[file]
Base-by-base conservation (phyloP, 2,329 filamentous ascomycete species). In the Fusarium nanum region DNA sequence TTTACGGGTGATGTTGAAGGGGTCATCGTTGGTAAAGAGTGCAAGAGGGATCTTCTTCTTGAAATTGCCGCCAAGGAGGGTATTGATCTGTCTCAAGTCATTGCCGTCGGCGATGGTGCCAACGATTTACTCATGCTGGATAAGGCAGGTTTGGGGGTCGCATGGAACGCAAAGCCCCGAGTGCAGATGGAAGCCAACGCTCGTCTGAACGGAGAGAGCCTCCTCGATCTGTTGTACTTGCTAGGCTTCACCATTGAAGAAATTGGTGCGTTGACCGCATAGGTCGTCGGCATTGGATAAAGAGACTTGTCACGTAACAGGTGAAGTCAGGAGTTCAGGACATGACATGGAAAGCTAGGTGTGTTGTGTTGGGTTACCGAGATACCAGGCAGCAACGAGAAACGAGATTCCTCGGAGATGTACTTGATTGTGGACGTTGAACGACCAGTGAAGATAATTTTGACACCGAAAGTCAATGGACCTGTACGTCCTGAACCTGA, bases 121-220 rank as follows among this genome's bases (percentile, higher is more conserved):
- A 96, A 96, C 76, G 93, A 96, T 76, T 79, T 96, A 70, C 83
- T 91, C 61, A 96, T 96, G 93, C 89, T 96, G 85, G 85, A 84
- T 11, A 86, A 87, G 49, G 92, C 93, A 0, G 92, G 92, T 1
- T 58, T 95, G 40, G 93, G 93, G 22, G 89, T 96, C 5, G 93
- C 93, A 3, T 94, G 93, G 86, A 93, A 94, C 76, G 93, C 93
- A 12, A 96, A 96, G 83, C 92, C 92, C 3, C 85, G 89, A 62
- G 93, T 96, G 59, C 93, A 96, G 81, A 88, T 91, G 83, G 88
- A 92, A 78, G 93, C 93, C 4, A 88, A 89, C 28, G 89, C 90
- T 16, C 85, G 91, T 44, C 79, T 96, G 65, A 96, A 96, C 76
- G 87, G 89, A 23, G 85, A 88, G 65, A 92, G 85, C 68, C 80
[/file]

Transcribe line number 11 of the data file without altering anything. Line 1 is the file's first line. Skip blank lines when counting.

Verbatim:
- G 87, G 89, A 23, G 85, A 88, G 65, A 92, G 85, C 68, C 80